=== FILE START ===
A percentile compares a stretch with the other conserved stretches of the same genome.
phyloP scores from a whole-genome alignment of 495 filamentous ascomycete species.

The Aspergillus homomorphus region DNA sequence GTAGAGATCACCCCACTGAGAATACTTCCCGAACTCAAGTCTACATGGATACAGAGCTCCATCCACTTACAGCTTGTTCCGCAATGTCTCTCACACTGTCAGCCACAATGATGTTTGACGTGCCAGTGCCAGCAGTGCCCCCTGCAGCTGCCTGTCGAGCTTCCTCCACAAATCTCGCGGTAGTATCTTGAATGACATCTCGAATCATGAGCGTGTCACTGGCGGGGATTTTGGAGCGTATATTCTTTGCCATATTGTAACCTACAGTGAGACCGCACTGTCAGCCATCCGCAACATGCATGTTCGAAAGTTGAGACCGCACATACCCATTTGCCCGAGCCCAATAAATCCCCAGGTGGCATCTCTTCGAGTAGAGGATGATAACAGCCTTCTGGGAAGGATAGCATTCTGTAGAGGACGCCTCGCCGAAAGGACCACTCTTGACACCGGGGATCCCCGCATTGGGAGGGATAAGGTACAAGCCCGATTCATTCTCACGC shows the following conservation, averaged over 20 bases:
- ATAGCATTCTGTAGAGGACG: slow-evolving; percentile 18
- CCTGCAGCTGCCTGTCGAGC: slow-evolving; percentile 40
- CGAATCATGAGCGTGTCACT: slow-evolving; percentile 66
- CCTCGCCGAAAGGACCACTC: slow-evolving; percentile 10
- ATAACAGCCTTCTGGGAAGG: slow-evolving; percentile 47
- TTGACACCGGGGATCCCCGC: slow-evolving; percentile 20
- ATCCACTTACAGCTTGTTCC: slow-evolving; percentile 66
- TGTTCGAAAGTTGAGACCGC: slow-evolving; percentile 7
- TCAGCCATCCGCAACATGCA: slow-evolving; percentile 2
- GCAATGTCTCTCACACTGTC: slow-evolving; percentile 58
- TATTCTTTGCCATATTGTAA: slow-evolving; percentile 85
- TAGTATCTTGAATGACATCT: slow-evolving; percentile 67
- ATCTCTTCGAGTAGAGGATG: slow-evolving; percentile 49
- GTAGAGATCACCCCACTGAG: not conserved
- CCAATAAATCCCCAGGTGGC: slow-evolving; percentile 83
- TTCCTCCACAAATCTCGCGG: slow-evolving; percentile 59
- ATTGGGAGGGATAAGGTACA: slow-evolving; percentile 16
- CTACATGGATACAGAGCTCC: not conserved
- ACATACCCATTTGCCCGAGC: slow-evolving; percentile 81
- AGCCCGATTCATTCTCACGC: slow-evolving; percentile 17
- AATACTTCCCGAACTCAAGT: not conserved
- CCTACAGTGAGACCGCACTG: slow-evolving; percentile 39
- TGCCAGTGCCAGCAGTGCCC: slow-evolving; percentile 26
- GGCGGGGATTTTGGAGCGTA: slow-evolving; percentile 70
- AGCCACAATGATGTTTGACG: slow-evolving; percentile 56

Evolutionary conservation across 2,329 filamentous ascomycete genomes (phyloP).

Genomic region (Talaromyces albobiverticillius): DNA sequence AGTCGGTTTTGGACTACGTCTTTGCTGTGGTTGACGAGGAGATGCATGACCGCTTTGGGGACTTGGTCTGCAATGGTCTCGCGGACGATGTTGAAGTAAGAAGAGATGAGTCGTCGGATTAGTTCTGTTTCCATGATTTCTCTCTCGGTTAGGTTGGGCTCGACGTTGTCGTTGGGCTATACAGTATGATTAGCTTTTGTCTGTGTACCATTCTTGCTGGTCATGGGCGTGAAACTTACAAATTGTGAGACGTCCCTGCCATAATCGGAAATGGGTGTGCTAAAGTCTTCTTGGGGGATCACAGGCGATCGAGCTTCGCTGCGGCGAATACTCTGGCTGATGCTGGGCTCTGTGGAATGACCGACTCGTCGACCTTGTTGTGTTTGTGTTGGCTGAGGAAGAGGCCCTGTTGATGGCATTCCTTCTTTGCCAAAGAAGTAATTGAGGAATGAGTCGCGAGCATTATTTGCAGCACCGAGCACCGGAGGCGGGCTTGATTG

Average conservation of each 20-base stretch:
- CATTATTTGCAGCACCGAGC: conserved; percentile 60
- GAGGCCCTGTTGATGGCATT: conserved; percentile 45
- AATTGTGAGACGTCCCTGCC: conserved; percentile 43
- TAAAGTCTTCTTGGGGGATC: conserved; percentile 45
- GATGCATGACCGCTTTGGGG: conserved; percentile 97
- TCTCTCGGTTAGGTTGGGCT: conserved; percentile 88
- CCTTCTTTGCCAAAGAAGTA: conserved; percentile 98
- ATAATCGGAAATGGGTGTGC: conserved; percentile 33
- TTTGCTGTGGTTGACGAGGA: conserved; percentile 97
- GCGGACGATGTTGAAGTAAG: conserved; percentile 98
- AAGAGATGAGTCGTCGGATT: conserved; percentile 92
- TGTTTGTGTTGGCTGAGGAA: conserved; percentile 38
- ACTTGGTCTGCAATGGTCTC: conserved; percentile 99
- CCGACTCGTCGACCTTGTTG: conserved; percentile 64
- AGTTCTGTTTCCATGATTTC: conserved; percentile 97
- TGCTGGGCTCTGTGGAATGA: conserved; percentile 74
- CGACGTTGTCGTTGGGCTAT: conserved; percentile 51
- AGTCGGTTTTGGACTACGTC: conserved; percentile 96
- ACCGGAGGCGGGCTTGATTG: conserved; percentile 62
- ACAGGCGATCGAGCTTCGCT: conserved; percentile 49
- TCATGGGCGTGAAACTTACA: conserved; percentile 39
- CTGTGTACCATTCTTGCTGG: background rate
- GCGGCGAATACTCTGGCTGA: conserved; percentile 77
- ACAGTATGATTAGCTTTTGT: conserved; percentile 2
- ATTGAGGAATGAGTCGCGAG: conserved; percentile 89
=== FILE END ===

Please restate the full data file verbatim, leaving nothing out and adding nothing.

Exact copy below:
A percentile compares a stretch with the other conserved stretches of the same genome.
phyloP scores from a whole-genome alignment of 495 filamentous ascomycete species.

The Aspergillus homomorphus region DNA sequence GTAGAGATCACCCCACTGAGAATACTTCCCGAACTCAAGTCTACATGGATACAGAGCTCCATCCACTTACAGCTTGTTCCGCAATGTCTCTCACACTGTCAGCCACAATGATGTTTGACGTGCCAGTGCCAGCAGTGCCCCCTGCAGCTGCCTGTCGAGCTTCCTCCACAAATCTCGCGGTAGTATCTTGAATGACATCTCGAATCATGAGCGTGTCACTGGCGGGGATTTTGGAGCGTATATTCTTTGCCATATTGTAACCTACAGTGAGACCGCACTGTCAGCCATCCGCAACATGCATGTTCGAAAGTTGAGACCGCACATACCCATTTGCCCGAGCCCAATAAATCCCCAGGTGGCATCTCTTCGAGTAGAGGATGATAACAGCCTTCTGGGAAGGATAGCATTCTGTAGAGGACGCCTCGCCGAAAGGACCACTCTTGACACCGGGGATCCCCGCATTGGGAGGGATAAGGTACAAGCCCGATTCATTCTCACGC shows the following conservation, averaged over 20 bases:
- ATAGCATTCTGTAGAGGACG: slow-evolving; percentile 18
- CCTGCAGCTGCCTGTCGAGC: slow-evolving; percentile 40
- CGAATCATGAGCGTGTCACT: slow-evolving; percentile 66
- CCTCGCCGAAAGGACCACTC: slow-evolving; percentile 10
- ATAACAGCCTTCTGGGAAGG: slow-evolving; percentile 47
- TTGACACCGGGGATCCCCGC: slow-evolving; percentile 20
- ATCCACTTACAGCTTGTTCC: slow-evolving; percentile 66
- TGTTCGAAAGTTGAGACCGC: slow-evolving; percentile 7
- TCAGCCATCCGCAACATGCA: slow-evolving; percentile 2
- GCAATGTCTCTCACACTGTC: slow-evolving; percentile 58
- TATTCTTTGCCATATTGTAA: slow-evolving; percentile 85
- TAGTATCTTGAATGACATCT: slow-evolving; percentile 67
- ATCTCTTCGAGTAGAGGATG: slow-evolving; percentile 49
- GTAGAGATCACCCCACTGAG: not conserved
- CCAATAAATCCCCAGGTGGC: slow-evolving; percentile 83
- TTCCTCCACAAATCTCGCGG: slow-evolving; percentile 59
- ATTGGGAGGGATAAGGTACA: slow-evolving; percentile 16
- CTACATGGATACAGAGCTCC: not conserved
- ACATACCCATTTGCCCGAGC: slow-evolving; percentile 81
- AGCCCGATTCATTCTCACGC: slow-evolving; percentile 17
- AATACTTCCCGAACTCAAGT: not conserved
- CCTACAGTGAGACCGCACTG: slow-evolving; percentile 39
- TGCCAGTGCCAGCAGTGCCC: slow-evolving; percentile 26
- GGCGGGGATTTTGGAGCGTA: slow-evolving; percentile 70
- AGCCACAATGATGTTTGACG: slow-evolving; percentile 56

Evolutionary conservation across 2,329 filamentous ascomycete genomes (phyloP).

Genomic region (Talaromyces albobiverticillius): DNA sequence AGTCGGTTTTGGACTACGTCTTTGCTGTGGTTGACGAGGAGATGCATGACCGCTTTGGGGACTTGGTCTGCAATGGTCTCGCGGACGATGTTGAAGTAAGAAGAGATGAGTCGTCGGATTAGTTCTGTTTCCATGATTTCTCTCTCGGTTAGGTTGGGCTCGACGTTGTCGTTGGGCTATACAGTATGATTAGCTTTTGTCTGTGTACCATTCTTGCTGGTCATGGGCGTGAAACTTACAAATTGTGAGACGTCCCTGCCATAATCGGAAATGGGTGTGCTAAAGTCTTCTTGGGGGATCACAGGCGATCGAGCTTCGCTGCGGCGAATACTCTGGCTGATGCTGGGCTCTGTGGAATGACCGACTCGTCGACCTTGTTGTGTTTGTGTTGGCTGAGGAAGAGGCCCTGTTGATGGCATTCCTTCTTTGCCAAAGAAGTAATTGAGGAATGAGTCGCGAGCATTATTTGCAGCACCGAGCACCGGAGGCGGGCTTGATTG

Average conservation of each 20-base stretch:
- CATTATTTGCAGCACCGAGC: conserved; percentile 60
- GAGGCCCTGTTGATGGCATT: conserved; percentile 45
- AATTGTGAGACGTCCCTGCC: conserved; percentile 43
- TAAAGTCTTCTTGGGGGATC: conserved; percentile 45
- GATGCATGACCGCTTTGGGG: conserved; percentile 97
- TCTCTCGGTTAGGTTGGGCT: conserved; percentile 88
- CCTTCTTTGCCAAAGAAGTA: conserved; percentile 98
- ATAATCGGAAATGGGTGTGC: conserved; percentile 33
- TTTGCTGTGGTTGACGAGGA: conserved; percentile 97
- GCGGACGATGTTGAAGTAAG: conserved; percentile 98
- AAGAGATGAGTCGTCGGATT: conserved; percentile 92
- TGTTTGTGTTGGCTGAGGAA: conserved; percentile 38
- ACTTGGTCTGCAATGGTCTC: conserved; percentile 99
- CCGACTCGTCGACCTTGTTG: conserved; percentile 64
- AGTTCTGTTTCCATGATTTC: conserved; percentile 97
- TGCTGGGCTCTGTGGAATGA: conserved; percentile 74
- CGACGTTGTCGTTGGGCTAT: conserved; percentile 51
- AGTCGGTTTTGGACTACGTC: conserved; percentile 96
- ACCGGAGGCGGGCTTGATTG: conserved; percentile 62
- ACAGGCGATCGAGCTTCGCT: conserved; percentile 49
- TCATGGGCGTGAAACTTACA: conserved; percentile 39
- CTGTGTACCATTCTTGCTGG: background rate
- GCGGCGAATACTCTGGCTGA: conserved; percentile 77
- ACAGTATGATTAGCTTTTGT: conserved; percentile 2
- ATTGAGGAATGAGTCGCGAG: conserved; percentile 89